Even the most diligent skincare application is challenged on a flight. Here’s what happens to your skin when you fly – and how to ease the damage
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Air travel has glamorous connotations of jetting off to far-flung corners of the world but its effects on the skin are less than stellar. Much of this comes down to dehydration caused by the pressurised cabin, which can trigger a cascade of skin woes, including redness, sensitivity and flaking.
In Sweden, the average humidity in the air is around 75 per cent, which skin is typically comfortable with. However, at 30,000 feet (the average altitude for most flights) humidity in an aircraft plummets to just 12 per cent – drier than most deserts. Your best defence is to apply a nightly face mask rich in hyaluronic acid and antioxidants for two weeks before take off to bolster your skin’s defences. For a luxurious option, look no further than Woods Copenhagen Intense Hyaluronic Mask.
Travel can also lead to a certain degree of anxiety and an increase in stress hormones. Likewise, flying tampers with your circadian rhythm – your sleep-wake cycle— and when you don’t sleep, your body responds by releasing another burst of cortisol. “Adaptogens can help your body bounce back by mitigating some of the reactions caused by stress,” says Daniel Collins, founder of health brand Forest Spa Finland, who recommends taking the Nordic Adaptogen Supplement week before travel. “Reishi mushroom is also great for improving your REM sleep,” adds Collins. “I love KÄÄPÄ Health’s Reishi Mushroom Tincture as it really helps with jet lag.”
On board, keep a stash of products containing hyaluronic acid in your hand luggage. Hyaluronic acid—a sugar molecule found naturally in the skin— binds to water and sucks it into the skin for juicy plumpness. Use a hyaluronic acid serum such as Lumene’s Nordic Hydra Arctic Dew Quenching Aqua Serum, followed by one pump of ceramide-rich moisturiser to create a barrier, effectively locking moisture in. Likewise, avoid alcohol and caffeine as they are diuretics.
Given the pressurised cabin simulates conditions found at 7,000 feet, blood oxygen levels drop to 93 per cent – not unlike being at the top of a mountain where there is less oxygen in the air. “Oxygen is crucial for cell formation and renewal,” says Dana Nell, Skin Therapist at Björk and Berries. “When skin’s cell turnover is slow, it manifests in a dull, tired complexion.” For immediate brightening, lean on Ole Henriksen Banana Bright Vitamin C Serum, which contains banana-powder-inspired pigments to immediately breathe life into a lacklustre complexion.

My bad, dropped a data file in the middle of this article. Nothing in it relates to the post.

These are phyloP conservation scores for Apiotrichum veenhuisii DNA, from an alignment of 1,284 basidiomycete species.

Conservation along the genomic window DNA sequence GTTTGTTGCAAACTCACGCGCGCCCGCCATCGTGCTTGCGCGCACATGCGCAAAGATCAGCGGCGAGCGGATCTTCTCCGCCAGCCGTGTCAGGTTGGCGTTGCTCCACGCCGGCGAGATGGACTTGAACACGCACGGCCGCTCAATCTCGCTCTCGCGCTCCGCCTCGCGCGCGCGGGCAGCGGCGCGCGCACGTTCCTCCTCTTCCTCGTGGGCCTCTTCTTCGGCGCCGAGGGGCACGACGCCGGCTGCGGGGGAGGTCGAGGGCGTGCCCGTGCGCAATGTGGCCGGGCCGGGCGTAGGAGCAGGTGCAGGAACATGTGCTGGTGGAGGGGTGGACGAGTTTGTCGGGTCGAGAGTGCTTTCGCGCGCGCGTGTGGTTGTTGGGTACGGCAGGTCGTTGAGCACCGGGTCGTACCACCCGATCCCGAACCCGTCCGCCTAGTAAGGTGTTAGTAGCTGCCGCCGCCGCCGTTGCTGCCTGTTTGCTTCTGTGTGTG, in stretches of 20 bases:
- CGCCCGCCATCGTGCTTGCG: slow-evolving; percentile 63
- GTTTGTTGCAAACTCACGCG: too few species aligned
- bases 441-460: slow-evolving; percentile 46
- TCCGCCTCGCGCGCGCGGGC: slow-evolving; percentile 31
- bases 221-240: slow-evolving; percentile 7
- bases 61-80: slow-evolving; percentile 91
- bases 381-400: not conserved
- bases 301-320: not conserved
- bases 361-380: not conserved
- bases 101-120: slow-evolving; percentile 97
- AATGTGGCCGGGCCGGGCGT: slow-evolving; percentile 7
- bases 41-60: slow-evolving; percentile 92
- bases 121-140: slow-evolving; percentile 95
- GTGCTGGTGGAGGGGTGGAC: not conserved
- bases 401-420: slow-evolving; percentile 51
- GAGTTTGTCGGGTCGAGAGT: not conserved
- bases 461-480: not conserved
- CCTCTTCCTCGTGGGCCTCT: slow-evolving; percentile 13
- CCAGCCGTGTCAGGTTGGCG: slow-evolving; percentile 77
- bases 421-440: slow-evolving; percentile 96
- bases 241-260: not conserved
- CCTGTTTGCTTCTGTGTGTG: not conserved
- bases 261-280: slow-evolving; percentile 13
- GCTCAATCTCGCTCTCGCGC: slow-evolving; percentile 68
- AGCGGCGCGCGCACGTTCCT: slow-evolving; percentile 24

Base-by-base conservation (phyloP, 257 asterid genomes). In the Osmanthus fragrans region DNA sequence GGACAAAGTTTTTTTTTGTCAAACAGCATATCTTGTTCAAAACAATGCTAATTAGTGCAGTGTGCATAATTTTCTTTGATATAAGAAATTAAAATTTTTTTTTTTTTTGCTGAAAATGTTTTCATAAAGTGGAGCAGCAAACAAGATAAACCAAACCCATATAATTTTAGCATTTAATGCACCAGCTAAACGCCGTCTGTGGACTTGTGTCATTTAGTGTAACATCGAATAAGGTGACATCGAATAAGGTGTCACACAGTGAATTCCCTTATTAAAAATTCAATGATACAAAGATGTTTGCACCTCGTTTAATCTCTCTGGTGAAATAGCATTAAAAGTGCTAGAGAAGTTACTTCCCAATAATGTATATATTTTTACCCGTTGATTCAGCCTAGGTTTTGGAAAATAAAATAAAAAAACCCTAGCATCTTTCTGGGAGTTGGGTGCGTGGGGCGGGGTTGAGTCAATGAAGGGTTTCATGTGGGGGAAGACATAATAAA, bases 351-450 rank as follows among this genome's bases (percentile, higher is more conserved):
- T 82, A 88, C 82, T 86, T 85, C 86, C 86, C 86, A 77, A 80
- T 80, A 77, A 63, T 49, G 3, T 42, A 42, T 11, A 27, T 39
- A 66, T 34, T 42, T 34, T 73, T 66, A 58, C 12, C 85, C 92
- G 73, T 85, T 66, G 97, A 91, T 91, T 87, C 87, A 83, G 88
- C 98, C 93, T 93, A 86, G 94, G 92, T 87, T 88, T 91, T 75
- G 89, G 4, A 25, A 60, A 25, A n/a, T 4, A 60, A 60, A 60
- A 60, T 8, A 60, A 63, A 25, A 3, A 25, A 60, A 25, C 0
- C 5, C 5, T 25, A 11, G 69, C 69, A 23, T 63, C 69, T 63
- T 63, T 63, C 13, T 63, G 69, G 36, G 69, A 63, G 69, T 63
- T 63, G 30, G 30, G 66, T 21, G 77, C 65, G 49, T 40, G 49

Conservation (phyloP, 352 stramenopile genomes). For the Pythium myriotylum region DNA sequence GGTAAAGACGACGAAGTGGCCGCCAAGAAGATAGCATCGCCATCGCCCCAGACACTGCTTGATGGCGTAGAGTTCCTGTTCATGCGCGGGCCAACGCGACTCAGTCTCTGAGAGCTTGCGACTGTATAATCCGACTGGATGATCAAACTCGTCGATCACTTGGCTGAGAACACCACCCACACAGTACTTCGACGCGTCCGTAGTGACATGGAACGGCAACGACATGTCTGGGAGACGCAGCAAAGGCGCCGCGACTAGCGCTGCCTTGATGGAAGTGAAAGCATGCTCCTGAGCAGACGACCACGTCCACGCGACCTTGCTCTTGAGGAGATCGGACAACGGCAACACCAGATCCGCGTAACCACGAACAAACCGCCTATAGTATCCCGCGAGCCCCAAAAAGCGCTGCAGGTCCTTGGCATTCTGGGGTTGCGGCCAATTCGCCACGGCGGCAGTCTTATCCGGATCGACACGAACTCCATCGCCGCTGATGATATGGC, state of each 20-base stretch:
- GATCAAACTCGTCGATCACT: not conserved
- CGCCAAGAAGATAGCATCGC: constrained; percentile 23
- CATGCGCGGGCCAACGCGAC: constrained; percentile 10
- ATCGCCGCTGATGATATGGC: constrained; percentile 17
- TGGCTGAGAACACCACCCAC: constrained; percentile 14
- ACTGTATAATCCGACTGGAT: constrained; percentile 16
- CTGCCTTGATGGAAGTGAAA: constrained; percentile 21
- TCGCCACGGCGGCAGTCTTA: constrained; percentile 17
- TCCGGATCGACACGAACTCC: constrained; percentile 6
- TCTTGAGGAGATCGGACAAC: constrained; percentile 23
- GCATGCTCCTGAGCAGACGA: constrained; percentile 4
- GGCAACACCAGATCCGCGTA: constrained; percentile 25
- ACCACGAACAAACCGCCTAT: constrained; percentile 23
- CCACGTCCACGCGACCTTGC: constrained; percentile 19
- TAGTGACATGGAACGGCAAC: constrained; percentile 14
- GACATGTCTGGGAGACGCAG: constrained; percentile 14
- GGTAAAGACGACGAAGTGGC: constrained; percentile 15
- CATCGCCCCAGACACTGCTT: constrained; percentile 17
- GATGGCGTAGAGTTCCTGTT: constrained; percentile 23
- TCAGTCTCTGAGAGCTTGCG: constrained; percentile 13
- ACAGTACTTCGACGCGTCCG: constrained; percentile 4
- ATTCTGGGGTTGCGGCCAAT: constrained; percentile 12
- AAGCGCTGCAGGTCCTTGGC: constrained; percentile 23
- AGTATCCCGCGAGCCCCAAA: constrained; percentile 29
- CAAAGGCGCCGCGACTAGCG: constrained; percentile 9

‘Plane face’ is a look you’ll be keen to shrug off once you’ve landed. Fluid retention, air pressure and dehydration create the perfect storm for making your face look sunken and your jawline puffy. Facial massage can lift muscles, drain away excess fluid and
soften the surface of your skin. “First, warm a few drops of face oil between your hands,” says Trice Angie Christiansen, founder of Raaw By Trice, who swears by her Blue Beauty Drops to calm and soothe. “Take your thumbs to the sides of your nose and push firmly underneath the cheekbones, up to the ears. Using firm pressure, pinch along your jawline with your index finger and thumb to encourage lymphatic drainage. Finish by gently tapping your face with your fingertips to activate the blood circulation.”
You may also find your chin, forehead and nose are oilier than usual, given increased oil production is your skin’s fallback when defending against arid conditions. About 50 per cent of the air in a plane cabin is recycled, too, which can lead to added congestion. When cleansing, use a charcoal konjac sponge, as charcoal is so porous it attracts up to 100 times its own weight in impurities.Follow with a cream rich in niacinamide such as Björk & Berries Vitamin Moisturiser. “Not only does a plane’s dry air deplete the skin of moisture, but it also interferes with the skin’s barrier, causing sensitivity and flare-ups,” warns Nell. “Niacinamide, or vitamin B3, is a powerful antioxidant that improves skin’s elasticity and resilience as well as increasing
Flying from East to West is especially hard on the body as you’re adding daylight hours. Longer days shorten the time your skin has to renew itself so wear an eye mask to block out light and help normalise your circadian rhythm. The Beauty Sleeper Holly Golightly Eye Mask is one of the most luxe on the market. Finally, opt for gentle exfoliation to boost sluggish cell turnover.